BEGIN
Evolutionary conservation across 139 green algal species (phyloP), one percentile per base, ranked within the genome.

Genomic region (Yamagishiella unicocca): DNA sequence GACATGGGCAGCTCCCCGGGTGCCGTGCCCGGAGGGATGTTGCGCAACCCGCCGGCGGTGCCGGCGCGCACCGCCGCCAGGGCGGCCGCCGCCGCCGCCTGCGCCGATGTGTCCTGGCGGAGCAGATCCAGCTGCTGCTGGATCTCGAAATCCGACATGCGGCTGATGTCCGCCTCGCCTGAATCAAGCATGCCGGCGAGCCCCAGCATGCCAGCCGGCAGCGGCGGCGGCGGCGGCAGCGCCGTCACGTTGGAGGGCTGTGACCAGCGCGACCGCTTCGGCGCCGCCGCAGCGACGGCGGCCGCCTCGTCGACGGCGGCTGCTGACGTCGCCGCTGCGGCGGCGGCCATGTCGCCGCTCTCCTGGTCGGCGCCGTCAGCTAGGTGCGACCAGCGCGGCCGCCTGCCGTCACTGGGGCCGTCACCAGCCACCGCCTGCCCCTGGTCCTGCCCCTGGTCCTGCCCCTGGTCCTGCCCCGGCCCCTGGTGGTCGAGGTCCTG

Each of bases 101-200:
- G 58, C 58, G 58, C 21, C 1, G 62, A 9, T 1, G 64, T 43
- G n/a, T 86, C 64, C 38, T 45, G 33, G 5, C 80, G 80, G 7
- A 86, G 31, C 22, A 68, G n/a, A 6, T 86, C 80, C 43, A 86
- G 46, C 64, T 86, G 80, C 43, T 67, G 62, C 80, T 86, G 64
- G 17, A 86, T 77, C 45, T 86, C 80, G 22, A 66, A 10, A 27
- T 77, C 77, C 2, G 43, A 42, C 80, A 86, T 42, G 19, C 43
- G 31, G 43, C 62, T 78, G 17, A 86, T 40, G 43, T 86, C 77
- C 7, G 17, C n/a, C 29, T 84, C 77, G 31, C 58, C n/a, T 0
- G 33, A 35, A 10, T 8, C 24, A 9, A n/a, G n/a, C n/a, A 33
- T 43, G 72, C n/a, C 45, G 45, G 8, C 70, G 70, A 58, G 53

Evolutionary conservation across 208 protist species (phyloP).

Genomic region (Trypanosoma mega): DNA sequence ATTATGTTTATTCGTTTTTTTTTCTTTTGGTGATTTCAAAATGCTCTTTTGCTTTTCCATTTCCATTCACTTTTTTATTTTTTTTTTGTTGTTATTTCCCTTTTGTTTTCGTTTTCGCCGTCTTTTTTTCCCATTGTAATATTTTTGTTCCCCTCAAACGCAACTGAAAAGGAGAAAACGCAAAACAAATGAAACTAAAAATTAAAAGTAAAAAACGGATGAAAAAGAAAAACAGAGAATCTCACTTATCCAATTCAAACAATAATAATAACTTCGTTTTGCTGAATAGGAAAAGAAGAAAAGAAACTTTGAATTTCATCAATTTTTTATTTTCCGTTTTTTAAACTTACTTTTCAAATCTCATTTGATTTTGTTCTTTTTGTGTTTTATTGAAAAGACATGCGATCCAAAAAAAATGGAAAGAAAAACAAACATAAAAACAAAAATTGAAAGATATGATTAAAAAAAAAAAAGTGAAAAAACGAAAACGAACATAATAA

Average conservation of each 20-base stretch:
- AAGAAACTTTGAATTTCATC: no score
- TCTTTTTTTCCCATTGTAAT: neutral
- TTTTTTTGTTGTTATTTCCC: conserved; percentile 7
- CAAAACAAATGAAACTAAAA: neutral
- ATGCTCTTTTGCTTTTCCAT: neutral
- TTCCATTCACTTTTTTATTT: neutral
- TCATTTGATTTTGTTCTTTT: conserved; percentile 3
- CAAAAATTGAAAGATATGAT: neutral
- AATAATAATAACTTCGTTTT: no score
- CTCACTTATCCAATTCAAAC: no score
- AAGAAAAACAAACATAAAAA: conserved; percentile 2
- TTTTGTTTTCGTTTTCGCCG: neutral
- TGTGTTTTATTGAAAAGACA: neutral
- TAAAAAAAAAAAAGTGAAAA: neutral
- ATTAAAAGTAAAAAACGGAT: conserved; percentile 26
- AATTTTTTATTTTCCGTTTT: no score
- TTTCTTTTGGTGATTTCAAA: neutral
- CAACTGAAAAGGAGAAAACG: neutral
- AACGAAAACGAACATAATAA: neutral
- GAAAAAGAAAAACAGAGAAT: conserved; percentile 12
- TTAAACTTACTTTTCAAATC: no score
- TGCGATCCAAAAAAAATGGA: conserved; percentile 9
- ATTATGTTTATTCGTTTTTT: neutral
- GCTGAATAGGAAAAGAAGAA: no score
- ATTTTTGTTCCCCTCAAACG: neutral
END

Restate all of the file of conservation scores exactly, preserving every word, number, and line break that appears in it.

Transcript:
Evolutionary conservation across 139 green algal species (phyloP), one percentile per base, ranked within the genome.

Genomic region (Yamagishiella unicocca): DNA sequence GACATGGGCAGCTCCCCGGGTGCCGTGCCCGGAGGGATGTTGCGCAACCCGCCGGCGGTGCCGGCGCGCACCGCCGCCAGGGCGGCCGCCGCCGCCGCCTGCGCCGATGTGTCCTGGCGGAGCAGATCCAGCTGCTGCTGGATCTCGAAATCCGACATGCGGCTGATGTCCGCCTCGCCTGAATCAAGCATGCCGGCGAGCCCCAGCATGCCAGCCGGCAGCGGCGGCGGCGGCGGCAGCGCCGTCACGTTGGAGGGCTGTGACCAGCGCGACCGCTTCGGCGCCGCCGCAGCGACGGCGGCCGCCTCGTCGACGGCGGCTGCTGACGTCGCCGCTGCGGCGGCGGCCATGTCGCCGCTCTCCTGGTCGGCGCCGTCAGCTAGGTGCGACCAGCGCGGCCGCCTGCCGTCACTGGGGCCGTCACCAGCCACCGCCTGCCCCTGGTCCTGCCCCTGGTCCTGCCCCTGGTCCTGCCCCGGCCCCTGGTGGTCGAGGTCCTG

Each of bases 101-200:
- G 58, C 58, G 58, C 21, C 1, G 62, A 9, T 1, G 64, T 43
- G n/a, T 86, C 64, C 38, T 45, G 33, G 5, C 80, G 80, G 7
- A 86, G 31, C 22, A 68, G n/a, A 6, T 86, C 80, C 43, A 86
- G 46, C 64, T 86, G 80, C 43, T 67, G 62, C 80, T 86, G 64
- G 17, A 86, T 77, C 45, T 86, C 80, G 22, A 66, A 10, A 27
- T 77, C 77, C 2, G 43, A 42, C 80, A 86, T 42, G 19, C 43
- G 31, G 43, C 62, T 78, G 17, A 86, T 40, G 43, T 86, C 77
- C 7, G 17, C n/a, C 29, T 84, C 77, G 31, C 58, C n/a, T 0
- G 33, A 35, A 10, T 8, C 24, A 9, A n/a, G n/a, C n/a, A 33
- T 43, G 72, C n/a, C 45, G 45, G 8, C 70, G 70, A 58, G 53

Evolutionary conservation across 208 protist species (phyloP).

Genomic region (Trypanosoma mega): DNA sequence ATTATGTTTATTCGTTTTTTTTTCTTTTGGTGATTTCAAAATGCTCTTTTGCTTTTCCATTTCCATTCACTTTTTTATTTTTTTTTTGTTGTTATTTCCCTTTTGTTTTCGTTTTCGCCGTCTTTTTTTCCCATTGTAATATTTTTGTTCCCCTCAAACGCAACTGAAAAGGAGAAAACGCAAAACAAATGAAACTAAAAATTAAAAGTAAAAAACGGATGAAAAAGAAAAACAGAGAATCTCACTTATCCAATTCAAACAATAATAATAACTTCGTTTTGCTGAATAGGAAAAGAAGAAAAGAAACTTTGAATTTCATCAATTTTTTATTTTCCGTTTTTTAAACTTACTTTTCAAATCTCATTTGATTTTGTTCTTTTTGTGTTTTATTGAAAAGACATGCGATCCAAAAAAAATGGAAAGAAAAACAAACATAAAAACAAAAATTGAAAGATATGATTAAAAAAAAAAAAGTGAAAAAACGAAAACGAACATAATAA

Average conservation of each 20-base stretch:
- AAGAAACTTTGAATTTCATC: no score
- TCTTTTTTTCCCATTGTAAT: neutral
- TTTTTTTGTTGTTATTTCCC: conserved; percentile 7
- CAAAACAAATGAAACTAAAA: neutral
- ATGCTCTTTTGCTTTTCCAT: neutral
- TTCCATTCACTTTTTTATTT: neutral
- TCATTTGATTTTGTTCTTTT: conserved; percentile 3
- CAAAAATTGAAAGATATGAT: neutral
- AATAATAATAACTTCGTTTT: no score
- CTCACTTATCCAATTCAAAC: no score
- AAGAAAAACAAACATAAAAA: conserved; percentile 2
- TTTTGTTTTCGTTTTCGCCG: neutral
- TGTGTTTTATTGAAAAGACA: neutral
- TAAAAAAAAAAAAGTGAAAA: neutral
- ATTAAAAGTAAAAAACGGAT: conserved; percentile 26
- AATTTTTTATTTTCCGTTTT: no score
- TTTCTTTTGGTGATTTCAAA: neutral
- CAACTGAAAAGGAGAAAACG: neutral
- AACGAAAACGAACATAATAA: neutral
- GAAAAAGAAAAACAGAGAAT: conserved; percentile 12
- TTAAACTTACTTTTCAAATC: no score
- TGCGATCCAAAAAAAATGGA: conserved; percentile 9
- ATTATGTTTATTCGTTTTTT: neutral
- GCTGAATAGGAAAAGAAGAA: no score
- ATTTTTGTTCCCCTCAAACG: neutral